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  • Writer's pictureProfiles in Catholicism

An Interview with Anne Chrzan

Gordon: What is your parish?

Anne: I belong to St Gilbert’s in Grayslake, IL.

Gordon: What are your primary responsibilities as Lifelong Formation Coordinator for Vicariate II of the Archdiocese of Chicago?

Anne: The primary responsibilities for Lifelong formation coordinator is to provide support and resources to persons who minister to people from womb to tomb.  The programs are baptism preparation, marriage preparation, K-12 religious education in the school and parishes, youth ministry and adult education.   

Gordon: What responsibilities do all of us have as evangelists?

Anne: We are all responsible to bring people to Jesus. I was baptized at birth and from that moment on, I was commissioned by God through the grace of my baptism to bring the message of Christ to the world.  Obviously as an infant,  it was my parents and god parents responsibility to show me how to bring this message and what to bring but as I grew older and received the other sacraments of initiation, I took on a greater role.  It starts with my words and actions and then it gets developed into ministry. 

Gordon: Some of us may consider evangelization as applicable to non-Catholics. Do we also have a responsibility to evangelize other Catholics?

Anne: Absolutely, no one has a “card to carry” that says whether they are Catholics or not. We are only for the world and to bring the message of peace, hope and love to everyone.  Who knows who is the Catholic or not when we share our message to others.  There are some people who say that a person has to give me permission to be evangelized.  That could be true for some people that I need to be given “permission” but I feel if I have a conversation about the Good News of our Lord and offer them a place where they can help celebrate that Good News with others in Community (Catholic Church), how much harm would it have done?  I find the Jesus method of Evangelization an entryway. I encounter people every day on the train, at the bus stop, in line to buy coffee and if by chance they see how much I believe that I am an instrument of God’s love and peace that we will begin to speak and share the Good News with each other.  I let God do the work for me in those situations and am open to whatever conversation God needs me to have with strangers on the path.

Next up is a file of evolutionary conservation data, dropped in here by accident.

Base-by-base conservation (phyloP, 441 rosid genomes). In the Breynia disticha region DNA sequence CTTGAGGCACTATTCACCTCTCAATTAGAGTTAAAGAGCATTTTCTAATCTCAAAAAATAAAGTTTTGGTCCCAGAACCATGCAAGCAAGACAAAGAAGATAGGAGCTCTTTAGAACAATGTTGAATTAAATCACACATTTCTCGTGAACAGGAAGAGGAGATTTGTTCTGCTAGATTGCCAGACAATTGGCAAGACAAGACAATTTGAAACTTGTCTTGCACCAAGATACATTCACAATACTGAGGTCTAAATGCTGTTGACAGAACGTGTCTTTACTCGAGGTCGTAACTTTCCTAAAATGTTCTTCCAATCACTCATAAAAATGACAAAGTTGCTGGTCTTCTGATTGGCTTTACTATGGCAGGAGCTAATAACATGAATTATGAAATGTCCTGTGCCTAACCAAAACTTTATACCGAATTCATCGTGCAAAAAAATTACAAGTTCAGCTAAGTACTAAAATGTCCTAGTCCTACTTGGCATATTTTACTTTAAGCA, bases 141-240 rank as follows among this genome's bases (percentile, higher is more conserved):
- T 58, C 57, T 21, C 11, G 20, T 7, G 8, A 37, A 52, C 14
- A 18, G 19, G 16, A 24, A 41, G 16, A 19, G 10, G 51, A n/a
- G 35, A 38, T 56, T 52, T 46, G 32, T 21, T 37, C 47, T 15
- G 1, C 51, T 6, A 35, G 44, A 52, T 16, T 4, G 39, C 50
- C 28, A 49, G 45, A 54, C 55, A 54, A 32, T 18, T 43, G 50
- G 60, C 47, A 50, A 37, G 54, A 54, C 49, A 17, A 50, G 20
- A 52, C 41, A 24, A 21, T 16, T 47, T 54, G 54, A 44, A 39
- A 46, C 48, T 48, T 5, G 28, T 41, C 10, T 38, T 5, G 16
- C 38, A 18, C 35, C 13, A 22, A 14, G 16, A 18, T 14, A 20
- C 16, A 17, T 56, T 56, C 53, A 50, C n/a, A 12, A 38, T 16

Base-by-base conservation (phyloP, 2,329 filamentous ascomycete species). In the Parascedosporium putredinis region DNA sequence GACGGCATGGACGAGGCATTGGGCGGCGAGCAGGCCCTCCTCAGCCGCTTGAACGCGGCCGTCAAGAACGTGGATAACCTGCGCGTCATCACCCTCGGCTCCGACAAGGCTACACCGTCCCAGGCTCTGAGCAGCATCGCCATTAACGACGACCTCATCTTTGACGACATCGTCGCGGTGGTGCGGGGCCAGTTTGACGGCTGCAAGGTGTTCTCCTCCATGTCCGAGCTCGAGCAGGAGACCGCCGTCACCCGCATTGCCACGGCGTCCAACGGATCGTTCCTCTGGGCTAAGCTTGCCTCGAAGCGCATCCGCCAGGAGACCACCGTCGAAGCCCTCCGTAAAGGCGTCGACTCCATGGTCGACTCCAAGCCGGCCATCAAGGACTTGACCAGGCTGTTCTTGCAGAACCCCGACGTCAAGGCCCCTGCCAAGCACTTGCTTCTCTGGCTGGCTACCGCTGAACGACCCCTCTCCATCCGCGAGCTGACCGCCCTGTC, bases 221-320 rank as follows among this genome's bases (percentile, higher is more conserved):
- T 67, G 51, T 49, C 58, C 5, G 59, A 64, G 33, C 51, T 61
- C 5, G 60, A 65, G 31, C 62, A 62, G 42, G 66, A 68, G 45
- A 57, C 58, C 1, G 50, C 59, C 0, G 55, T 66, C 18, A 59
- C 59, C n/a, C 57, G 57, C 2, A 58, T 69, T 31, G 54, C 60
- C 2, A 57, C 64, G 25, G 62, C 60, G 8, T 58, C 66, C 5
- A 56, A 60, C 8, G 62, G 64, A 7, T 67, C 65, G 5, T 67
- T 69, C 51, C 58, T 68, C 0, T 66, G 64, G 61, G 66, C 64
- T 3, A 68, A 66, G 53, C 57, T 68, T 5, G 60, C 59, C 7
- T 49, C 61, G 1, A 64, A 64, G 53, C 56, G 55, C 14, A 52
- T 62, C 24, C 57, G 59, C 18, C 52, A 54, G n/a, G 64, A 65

Gordon: At a presentation on How to Share Your Faith that you gave at Assumption Church. you related a story about Bishop Francis Kane. Could you share that story with our readers?  

Anne: Yes, most times when there is a Confirmation the young people are asked to write a letter to the Bishop about why he or she would like to be confirmed.  Most times  the letters are polite and straight forward and the bishop keeps them to himself or includes some of the letters in his homily.  However, Bishop Kane received one recently and he shared it with me.  In this letter, it was from a young woman who had parents who had her baptized and made her First Communion but for whatever reason, the family pulled away from the church.  The parents claimed to be agnostic (not practicing any religion). 

This young woman started being friends with a Catholic girl who attends mass each with her family.  She invited the young woman and invited her to the youth group. This young woman loved listening to the stories during mass and loved receiving the Eucharist., She enjoy hanging out in the youth group as well. Each time she went home, she told her parents.. “come and see’ and her parents refused.  Time came and the young woman was asked to join the Confirmation classes.  She said yes and her parents agreed but still did not attend mass.  In the letter to Bishop Kane, this young woman wrote that she believes that the grace she will receive from the Sacrament of Confirmation that it will help change her and through prayer and her love of her parents, she believes the sacrament will help bring her parents to church again.  Here this young woman was an evangelizer for her parents and probably her parents’ friends and family.

Gordon: Based on your experience, how helpful is social media as an  evangelization resource?

Anne: I believe social media is an amazing and powerful tool.  In a positive way, social media can help bring the message of Christ to others. We should not be afraid to post how what we heard at Mass in the homily or what we love about the Church.  There are plenty of avenue to set up blogs or online chats for people who can share their understanding of scripture.  The generation of today’s teens are known as the “digital age”, they do not know anything other than computers or the internet.  This is a tool which church leaders can use to their benefit to reach unchurched people.

Gordon: Thank you for your service to the members of the Archdiocese of Chicago and your insights into our responsibly as evangelists.


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